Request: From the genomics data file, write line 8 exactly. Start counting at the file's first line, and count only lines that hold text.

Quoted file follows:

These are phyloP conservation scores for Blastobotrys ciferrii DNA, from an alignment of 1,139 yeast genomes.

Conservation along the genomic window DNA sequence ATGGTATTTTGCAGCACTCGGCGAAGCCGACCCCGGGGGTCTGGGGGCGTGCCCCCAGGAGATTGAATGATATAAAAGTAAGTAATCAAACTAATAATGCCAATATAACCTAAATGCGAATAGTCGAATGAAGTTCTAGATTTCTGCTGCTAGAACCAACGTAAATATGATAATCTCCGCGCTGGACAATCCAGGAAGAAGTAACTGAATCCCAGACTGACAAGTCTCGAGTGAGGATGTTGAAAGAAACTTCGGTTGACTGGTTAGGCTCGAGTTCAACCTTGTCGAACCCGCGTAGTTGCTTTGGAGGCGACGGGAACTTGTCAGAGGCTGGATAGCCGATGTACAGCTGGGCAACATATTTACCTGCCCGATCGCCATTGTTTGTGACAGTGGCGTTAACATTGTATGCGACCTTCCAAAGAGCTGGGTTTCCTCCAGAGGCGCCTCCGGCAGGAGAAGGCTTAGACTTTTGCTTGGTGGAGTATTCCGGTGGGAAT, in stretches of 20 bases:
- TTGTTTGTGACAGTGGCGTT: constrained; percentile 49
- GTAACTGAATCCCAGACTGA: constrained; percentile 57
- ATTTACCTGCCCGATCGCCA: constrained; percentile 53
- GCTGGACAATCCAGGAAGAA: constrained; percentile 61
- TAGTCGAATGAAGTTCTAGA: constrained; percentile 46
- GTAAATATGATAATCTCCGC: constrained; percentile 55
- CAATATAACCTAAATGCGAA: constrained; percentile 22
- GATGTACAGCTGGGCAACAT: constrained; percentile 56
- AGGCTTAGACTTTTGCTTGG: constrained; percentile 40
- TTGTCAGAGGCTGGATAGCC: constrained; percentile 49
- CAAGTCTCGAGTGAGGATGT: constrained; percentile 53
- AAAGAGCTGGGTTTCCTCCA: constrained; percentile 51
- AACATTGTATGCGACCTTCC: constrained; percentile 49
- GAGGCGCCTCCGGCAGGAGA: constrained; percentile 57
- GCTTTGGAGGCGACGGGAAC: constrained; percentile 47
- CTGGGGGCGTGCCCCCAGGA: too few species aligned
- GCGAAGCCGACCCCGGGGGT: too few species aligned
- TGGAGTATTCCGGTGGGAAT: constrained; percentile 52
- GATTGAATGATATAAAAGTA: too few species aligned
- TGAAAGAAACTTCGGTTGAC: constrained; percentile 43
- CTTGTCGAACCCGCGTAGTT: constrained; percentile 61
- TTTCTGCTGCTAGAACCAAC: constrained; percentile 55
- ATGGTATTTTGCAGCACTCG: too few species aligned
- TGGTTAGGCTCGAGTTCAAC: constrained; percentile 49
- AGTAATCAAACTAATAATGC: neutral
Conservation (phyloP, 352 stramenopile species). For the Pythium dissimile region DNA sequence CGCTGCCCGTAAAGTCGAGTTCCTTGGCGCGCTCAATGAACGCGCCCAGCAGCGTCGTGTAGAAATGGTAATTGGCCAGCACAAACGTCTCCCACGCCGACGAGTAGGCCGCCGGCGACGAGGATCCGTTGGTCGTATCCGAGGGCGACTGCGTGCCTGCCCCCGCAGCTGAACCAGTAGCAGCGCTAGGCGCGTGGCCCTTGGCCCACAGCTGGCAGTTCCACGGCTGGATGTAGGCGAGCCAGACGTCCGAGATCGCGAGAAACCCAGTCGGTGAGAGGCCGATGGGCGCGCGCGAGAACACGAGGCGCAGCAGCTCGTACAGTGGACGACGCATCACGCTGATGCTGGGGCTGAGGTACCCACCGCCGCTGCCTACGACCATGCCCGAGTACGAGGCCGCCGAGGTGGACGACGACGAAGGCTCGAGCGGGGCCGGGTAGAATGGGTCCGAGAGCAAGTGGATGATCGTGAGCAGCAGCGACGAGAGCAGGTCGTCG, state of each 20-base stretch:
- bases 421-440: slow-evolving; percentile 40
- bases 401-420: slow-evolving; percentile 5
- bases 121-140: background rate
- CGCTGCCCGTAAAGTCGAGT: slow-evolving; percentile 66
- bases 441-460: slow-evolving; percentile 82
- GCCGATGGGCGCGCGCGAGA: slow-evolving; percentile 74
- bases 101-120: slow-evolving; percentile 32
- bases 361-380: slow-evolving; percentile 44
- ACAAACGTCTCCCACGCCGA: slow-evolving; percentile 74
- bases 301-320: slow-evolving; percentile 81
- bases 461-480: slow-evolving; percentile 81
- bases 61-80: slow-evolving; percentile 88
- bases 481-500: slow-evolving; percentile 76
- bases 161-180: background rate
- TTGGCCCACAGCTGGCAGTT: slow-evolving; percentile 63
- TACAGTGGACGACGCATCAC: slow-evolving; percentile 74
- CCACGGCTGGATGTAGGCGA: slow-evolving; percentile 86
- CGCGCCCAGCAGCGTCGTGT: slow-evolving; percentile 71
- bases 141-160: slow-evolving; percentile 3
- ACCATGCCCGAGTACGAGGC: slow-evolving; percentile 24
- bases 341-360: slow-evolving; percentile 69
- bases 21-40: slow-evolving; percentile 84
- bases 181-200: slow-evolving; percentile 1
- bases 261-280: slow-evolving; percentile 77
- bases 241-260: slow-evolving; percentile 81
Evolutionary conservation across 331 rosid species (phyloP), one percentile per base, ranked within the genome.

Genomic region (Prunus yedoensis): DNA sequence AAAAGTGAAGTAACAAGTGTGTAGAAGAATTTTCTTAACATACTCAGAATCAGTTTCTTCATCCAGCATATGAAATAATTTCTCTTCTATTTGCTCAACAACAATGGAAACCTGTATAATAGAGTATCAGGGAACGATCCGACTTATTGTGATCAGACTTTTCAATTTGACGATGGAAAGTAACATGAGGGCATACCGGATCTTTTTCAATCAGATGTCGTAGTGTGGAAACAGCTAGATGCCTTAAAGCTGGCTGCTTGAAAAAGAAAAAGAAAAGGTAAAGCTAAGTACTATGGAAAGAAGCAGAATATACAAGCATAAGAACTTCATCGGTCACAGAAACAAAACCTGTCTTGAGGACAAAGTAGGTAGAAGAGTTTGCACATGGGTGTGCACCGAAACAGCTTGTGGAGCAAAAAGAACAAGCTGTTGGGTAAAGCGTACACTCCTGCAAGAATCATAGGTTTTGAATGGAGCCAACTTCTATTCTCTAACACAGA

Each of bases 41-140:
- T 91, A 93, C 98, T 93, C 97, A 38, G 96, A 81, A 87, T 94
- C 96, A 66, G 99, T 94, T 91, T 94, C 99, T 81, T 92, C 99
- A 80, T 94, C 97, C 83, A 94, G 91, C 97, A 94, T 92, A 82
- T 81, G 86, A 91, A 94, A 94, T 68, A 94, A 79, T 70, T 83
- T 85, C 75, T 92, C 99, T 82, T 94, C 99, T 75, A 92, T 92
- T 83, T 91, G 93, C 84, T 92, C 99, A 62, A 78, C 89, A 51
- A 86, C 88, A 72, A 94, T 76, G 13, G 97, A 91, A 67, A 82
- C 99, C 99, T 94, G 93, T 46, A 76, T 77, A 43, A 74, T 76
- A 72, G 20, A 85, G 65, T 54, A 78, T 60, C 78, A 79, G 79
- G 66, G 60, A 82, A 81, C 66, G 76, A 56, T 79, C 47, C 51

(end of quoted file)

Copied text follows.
- GTAAATATGATAATCTCCGC: constrained; percentile 55